recuse

verb

re·​cuse ri-ˈkyüz How to pronounce recuse (audio)
recused; recusing

transitive verb

: to disqualify (oneself) as judge in a particular case
broadly : to remove (oneself) from participation to avoid a conflict of interest
recusal noun

Did you know?

If you ever find yourself accused of refusing to recuse yourself, look on the bright side: you may be in a legal predicament, but you’ve also got a great occasion to learn some etymology. Accuse and recuse not only share space in the vocabulary of the courtroom, they both ultimately trace back to the Latin word causa, meaning “legal case,” “reason,” or “cause.” The current legal use of recuse to mean “to disqualify (oneself) as a judge” didn’t settle into frequent use until the 19th century. Broader application soon followed, and you can now recuse yourself from such things as debates and decisions as well as court cases.

Examples of recuse in a Sentence

Recent Examples on the Web More:Trump at Supreme Court: Ham sandwiches and solar eclipses - Justice Alito has questions Calls for recusal There have already been calls for Justice Clarence Thomas to recuse himself from those decisions because of his wife’s political advocacy. Maureen Groppe, USA TODAY, 17 May 2024 The chairman of the Senate Judiciary Committee on Friday called on Supreme Court Justice Samuel Alito to recuse himself from cases related to the 2020 election after a photo of an upside-down American flag flying at his home in January 2021 was published in The New York Times. Devin Dwyer, ABC News, 17 May 2024 See all Example Sentences for recuse 

These examples are programmatically compiled from various online sources to illustrate current usage of the word 'recuse.' Any opinions expressed in the examples do not represent those of Merriam-Webster or its editors. Send us feedback about these examples.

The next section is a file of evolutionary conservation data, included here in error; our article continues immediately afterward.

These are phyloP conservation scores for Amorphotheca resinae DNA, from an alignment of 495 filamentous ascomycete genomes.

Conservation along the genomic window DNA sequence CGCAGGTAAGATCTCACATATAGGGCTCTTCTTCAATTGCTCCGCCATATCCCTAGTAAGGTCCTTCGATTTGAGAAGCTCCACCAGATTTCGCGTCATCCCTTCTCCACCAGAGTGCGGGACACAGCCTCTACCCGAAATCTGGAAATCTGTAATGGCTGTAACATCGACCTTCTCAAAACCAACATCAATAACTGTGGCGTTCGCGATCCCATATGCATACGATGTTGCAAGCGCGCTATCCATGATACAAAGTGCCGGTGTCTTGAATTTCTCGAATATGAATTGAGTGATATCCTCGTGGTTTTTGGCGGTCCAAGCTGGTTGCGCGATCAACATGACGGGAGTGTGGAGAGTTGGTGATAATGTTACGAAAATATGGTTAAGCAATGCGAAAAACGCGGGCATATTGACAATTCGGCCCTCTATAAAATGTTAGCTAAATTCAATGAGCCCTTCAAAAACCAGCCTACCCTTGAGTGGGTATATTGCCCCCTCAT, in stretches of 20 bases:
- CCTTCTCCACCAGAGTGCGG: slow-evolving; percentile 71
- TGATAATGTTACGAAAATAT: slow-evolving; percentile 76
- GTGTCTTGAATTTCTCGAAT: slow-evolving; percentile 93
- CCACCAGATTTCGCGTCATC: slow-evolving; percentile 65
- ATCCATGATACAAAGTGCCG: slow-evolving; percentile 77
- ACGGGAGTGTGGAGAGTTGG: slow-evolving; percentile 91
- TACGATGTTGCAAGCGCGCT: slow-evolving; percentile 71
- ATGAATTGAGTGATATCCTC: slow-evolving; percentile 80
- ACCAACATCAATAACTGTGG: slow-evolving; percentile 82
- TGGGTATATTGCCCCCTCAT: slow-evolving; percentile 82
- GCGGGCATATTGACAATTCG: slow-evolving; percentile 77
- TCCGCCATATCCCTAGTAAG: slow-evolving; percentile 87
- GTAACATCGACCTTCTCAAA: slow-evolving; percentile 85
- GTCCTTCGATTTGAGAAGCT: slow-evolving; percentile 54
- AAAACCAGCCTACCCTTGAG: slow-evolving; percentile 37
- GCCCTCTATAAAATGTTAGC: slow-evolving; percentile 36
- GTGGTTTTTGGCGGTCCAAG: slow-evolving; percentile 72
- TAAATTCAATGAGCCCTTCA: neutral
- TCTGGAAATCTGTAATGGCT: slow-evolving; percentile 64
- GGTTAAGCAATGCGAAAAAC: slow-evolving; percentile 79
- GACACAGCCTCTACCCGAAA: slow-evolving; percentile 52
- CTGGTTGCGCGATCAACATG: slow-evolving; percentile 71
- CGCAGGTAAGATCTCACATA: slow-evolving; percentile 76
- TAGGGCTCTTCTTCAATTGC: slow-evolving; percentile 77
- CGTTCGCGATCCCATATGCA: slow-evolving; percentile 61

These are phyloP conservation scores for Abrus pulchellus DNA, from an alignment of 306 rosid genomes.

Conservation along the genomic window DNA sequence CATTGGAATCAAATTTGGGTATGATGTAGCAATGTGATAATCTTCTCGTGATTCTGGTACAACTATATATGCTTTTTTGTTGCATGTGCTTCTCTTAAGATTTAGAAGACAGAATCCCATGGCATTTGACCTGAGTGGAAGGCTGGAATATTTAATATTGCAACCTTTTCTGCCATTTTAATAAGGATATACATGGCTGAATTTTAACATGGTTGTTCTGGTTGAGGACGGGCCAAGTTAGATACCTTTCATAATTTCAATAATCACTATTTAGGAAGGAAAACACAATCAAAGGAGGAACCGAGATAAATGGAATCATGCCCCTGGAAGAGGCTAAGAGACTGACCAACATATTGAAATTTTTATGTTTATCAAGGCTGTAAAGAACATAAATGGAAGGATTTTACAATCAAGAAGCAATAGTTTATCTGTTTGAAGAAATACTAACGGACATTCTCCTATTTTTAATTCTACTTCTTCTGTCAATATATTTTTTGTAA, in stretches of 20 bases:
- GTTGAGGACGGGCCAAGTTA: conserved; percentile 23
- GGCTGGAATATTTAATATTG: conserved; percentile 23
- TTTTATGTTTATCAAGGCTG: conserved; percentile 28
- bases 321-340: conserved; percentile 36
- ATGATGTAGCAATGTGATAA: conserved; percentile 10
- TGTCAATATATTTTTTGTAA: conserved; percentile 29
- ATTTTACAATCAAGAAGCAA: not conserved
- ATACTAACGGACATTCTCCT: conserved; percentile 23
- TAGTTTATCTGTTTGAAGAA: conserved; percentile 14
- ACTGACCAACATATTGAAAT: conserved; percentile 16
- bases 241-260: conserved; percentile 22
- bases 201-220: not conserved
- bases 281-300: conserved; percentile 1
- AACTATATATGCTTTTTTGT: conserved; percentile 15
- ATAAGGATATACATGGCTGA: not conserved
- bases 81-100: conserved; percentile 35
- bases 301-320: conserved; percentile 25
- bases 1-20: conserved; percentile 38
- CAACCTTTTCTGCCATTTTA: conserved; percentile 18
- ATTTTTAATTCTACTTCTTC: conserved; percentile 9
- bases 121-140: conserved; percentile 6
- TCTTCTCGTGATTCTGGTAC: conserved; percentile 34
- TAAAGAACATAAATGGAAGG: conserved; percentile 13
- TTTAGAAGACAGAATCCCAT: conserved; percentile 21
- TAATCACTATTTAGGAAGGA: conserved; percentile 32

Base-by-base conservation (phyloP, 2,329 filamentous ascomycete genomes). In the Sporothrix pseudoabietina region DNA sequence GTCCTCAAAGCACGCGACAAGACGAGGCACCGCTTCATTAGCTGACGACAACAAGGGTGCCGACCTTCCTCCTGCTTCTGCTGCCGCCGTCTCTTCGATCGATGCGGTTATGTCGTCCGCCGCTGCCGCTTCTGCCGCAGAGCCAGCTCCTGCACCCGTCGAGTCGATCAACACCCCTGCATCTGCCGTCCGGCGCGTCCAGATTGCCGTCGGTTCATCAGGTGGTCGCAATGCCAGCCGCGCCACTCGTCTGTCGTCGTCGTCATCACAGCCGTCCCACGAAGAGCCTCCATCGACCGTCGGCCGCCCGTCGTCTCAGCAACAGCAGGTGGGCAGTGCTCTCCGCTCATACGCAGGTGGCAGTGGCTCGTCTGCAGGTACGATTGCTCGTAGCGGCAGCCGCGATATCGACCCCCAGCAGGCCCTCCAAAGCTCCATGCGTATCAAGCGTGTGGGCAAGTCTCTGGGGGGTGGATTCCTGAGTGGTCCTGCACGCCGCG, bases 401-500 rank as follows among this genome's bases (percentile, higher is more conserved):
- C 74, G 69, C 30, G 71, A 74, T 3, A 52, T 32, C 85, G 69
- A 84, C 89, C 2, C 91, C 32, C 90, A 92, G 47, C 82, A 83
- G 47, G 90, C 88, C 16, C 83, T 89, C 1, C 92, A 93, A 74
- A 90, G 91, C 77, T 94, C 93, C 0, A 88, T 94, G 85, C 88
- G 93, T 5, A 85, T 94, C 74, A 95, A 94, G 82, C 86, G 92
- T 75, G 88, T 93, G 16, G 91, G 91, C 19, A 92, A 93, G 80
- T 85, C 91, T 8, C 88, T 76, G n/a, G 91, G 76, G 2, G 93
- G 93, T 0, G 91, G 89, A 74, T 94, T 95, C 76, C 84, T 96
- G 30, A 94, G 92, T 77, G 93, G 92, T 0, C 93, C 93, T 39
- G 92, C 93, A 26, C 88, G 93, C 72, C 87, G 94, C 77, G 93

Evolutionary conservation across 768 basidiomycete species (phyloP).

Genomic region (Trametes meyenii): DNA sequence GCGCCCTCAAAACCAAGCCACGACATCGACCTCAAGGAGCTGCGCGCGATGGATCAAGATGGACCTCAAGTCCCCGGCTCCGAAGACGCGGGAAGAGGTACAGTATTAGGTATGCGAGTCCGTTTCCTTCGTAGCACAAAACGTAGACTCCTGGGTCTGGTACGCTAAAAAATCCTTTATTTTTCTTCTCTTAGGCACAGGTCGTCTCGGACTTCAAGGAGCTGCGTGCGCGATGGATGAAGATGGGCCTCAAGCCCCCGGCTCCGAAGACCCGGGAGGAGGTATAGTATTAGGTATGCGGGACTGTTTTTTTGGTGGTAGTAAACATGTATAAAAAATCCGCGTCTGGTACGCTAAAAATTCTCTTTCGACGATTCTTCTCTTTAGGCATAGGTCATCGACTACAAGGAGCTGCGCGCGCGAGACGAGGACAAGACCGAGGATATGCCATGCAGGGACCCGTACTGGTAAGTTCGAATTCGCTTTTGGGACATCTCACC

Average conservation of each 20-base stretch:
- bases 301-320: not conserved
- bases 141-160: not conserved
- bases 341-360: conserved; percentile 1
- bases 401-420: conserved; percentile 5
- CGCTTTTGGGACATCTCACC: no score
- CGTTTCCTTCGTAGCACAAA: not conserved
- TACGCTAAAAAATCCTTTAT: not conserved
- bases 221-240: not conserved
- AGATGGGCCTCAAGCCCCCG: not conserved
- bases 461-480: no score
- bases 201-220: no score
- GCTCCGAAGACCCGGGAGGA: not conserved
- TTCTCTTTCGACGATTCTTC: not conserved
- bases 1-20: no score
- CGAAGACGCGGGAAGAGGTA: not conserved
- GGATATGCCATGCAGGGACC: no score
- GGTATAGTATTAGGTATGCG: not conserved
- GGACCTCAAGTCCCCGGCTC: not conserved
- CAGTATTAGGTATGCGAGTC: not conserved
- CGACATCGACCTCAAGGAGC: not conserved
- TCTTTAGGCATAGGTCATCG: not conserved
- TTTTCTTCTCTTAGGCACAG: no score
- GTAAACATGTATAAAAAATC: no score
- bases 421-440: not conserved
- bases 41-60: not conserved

Word History

Etymology

Middle English, to refuse, reject, from Anglo-French recuser, from Latin recusare

First Known Use

1829, in the meaning defined above

Time Traveler
The first known use of recuse was in 1829

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Dictionary Entries Near recuse

Cite this Entry

“Recuse.” Merriam-Webster.com Dictionary, Merriam-Webster, https://www.merriam-webster.com/dictionary/recuse. Accessed 30 May. 2024.

Legal Definition

recuse

transitive verb
re·​cuse ri-ˈkyüz How to pronounce recuse (audio)
recused; recusing
1
: to challenge or object to (as a judge) as having prejudice or a conflict of interest
2
: to disqualify (as oneself or another judge or official) for a proceeding by a judicial act because of prejudice or conflict of interest
an order recusing the district attorney from any proceeding may be appealed by the district attorney or the Attorney GeneralCalifornia Penal Code
recusement noun
Etymology

Anglo-French recuser to refuse, from Middle French, from Latin recusare, from re- back + causari to give a reason, from causa cause, reason

Last Updated: - Updated example sentences
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